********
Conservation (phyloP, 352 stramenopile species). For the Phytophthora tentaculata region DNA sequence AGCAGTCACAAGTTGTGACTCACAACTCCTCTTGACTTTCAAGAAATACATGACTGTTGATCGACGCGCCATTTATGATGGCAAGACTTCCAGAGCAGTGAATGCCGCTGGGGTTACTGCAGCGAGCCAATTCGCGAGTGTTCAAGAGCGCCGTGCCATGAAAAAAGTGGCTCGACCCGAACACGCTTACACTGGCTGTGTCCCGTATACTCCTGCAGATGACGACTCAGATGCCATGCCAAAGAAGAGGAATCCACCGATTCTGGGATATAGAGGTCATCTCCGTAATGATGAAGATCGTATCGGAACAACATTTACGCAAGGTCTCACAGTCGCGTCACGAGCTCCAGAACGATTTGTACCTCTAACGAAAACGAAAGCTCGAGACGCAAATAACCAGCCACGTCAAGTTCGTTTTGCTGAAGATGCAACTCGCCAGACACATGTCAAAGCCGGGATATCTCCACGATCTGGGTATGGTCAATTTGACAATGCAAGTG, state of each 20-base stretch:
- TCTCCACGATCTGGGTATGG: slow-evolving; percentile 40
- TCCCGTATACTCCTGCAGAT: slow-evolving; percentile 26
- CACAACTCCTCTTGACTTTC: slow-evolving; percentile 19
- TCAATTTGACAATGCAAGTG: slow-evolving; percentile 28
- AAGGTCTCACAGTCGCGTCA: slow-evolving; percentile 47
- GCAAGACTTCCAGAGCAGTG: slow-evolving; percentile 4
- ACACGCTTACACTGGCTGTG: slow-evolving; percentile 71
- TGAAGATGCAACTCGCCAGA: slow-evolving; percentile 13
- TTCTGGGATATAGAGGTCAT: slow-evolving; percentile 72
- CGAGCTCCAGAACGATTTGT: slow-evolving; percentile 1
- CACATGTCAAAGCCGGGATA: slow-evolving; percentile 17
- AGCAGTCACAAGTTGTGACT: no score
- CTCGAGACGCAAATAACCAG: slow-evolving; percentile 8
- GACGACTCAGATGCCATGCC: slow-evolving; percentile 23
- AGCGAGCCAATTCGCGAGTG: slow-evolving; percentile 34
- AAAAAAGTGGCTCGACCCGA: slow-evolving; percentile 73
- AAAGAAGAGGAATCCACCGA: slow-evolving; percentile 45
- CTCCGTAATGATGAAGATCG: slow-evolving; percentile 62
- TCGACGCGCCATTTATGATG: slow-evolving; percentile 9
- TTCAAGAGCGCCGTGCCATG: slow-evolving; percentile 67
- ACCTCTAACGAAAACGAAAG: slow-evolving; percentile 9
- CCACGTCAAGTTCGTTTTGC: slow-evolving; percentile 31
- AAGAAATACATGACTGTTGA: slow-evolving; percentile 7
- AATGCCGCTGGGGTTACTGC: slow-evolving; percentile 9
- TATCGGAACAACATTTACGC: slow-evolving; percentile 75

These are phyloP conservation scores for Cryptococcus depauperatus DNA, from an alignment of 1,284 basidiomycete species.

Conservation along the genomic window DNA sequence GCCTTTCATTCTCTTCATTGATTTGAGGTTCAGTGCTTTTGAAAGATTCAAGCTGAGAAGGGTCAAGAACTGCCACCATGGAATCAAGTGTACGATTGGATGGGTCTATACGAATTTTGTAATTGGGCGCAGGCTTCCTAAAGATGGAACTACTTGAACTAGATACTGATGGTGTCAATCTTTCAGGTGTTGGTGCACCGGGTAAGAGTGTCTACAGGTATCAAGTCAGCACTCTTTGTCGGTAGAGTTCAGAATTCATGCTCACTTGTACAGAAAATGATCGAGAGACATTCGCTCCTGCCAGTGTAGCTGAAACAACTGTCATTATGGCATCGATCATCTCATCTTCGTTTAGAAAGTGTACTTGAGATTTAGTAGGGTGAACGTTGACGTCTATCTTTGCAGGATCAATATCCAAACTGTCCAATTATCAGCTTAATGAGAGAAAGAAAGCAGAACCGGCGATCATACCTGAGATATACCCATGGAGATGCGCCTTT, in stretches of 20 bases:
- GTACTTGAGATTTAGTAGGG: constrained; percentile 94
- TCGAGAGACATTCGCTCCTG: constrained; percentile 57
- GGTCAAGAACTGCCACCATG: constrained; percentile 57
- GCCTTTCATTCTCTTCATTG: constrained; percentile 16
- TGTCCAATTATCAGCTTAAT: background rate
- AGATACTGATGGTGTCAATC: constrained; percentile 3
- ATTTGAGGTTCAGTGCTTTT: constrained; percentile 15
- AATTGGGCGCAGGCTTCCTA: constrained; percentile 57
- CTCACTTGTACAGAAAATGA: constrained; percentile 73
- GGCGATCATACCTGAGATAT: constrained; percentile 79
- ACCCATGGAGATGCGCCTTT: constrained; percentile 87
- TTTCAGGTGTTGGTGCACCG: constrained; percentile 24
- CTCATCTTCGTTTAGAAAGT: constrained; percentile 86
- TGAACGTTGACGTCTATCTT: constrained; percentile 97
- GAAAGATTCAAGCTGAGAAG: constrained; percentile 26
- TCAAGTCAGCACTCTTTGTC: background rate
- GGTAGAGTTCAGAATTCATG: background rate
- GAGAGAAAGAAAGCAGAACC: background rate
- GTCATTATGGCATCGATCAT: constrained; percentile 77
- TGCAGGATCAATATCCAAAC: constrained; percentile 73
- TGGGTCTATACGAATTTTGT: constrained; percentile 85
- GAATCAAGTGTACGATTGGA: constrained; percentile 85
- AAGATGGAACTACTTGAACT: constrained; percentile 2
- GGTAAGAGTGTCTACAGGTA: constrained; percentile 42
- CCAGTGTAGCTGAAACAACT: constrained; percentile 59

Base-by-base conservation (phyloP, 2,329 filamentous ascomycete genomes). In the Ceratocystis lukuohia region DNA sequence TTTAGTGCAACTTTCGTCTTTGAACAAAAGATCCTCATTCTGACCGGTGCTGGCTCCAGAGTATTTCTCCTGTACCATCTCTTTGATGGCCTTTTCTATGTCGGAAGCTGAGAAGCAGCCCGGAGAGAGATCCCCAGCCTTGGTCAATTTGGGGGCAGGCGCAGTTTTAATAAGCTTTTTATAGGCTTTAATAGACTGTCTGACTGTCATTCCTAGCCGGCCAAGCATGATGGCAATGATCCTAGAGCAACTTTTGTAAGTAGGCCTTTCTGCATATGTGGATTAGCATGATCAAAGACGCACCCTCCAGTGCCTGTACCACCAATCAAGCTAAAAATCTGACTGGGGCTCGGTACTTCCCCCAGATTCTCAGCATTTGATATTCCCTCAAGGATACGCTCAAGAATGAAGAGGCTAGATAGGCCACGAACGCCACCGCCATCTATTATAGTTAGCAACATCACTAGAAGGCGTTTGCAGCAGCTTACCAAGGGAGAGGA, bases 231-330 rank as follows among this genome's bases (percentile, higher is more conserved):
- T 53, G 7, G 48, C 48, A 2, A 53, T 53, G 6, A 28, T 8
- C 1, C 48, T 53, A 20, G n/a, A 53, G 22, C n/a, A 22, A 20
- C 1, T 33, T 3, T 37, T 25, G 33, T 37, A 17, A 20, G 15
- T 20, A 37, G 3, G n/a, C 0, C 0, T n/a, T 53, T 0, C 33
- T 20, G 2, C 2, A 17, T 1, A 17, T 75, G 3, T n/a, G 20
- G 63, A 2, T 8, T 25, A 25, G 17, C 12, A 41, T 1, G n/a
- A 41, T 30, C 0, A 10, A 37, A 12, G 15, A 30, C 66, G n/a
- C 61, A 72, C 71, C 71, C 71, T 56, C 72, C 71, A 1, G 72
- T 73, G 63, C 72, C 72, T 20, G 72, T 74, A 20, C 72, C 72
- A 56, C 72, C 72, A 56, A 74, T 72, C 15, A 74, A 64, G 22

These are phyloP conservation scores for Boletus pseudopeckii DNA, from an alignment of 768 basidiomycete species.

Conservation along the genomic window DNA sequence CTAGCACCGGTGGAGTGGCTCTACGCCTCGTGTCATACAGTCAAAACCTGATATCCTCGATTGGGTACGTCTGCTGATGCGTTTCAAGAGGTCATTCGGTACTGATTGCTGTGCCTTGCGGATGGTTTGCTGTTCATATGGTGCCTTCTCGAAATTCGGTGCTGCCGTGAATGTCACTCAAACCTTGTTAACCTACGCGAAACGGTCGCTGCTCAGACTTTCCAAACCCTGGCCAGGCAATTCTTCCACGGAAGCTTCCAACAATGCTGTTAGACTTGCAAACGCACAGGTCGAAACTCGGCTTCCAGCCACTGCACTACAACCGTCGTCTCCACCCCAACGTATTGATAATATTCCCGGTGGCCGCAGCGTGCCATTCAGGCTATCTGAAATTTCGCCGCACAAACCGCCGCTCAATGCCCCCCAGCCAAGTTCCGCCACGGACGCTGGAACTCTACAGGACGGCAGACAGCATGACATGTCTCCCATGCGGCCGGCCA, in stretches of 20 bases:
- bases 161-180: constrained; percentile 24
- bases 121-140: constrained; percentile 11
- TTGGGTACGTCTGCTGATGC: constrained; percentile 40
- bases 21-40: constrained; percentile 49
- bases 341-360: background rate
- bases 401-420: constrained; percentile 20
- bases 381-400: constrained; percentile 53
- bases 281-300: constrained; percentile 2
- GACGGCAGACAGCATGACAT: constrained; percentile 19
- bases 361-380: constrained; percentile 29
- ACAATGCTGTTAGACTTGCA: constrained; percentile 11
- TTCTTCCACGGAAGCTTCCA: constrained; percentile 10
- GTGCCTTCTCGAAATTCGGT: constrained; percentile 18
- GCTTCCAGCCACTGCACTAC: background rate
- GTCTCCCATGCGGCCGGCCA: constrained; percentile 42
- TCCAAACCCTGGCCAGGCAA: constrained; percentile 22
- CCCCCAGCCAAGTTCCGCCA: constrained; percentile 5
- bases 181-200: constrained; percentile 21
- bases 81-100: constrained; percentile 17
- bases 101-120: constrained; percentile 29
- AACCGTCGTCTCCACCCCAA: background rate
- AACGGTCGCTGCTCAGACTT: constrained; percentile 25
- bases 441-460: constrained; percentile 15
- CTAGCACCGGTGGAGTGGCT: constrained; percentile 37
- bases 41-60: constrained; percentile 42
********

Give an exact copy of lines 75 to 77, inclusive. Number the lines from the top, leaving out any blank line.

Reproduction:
- GACGGCAGACAGCATGACAT: constrained; percentile 19
- bases 361-380: constrained; percentile 29
- ACAATGCTGTTAGACTTGCA: constrained; percentile 11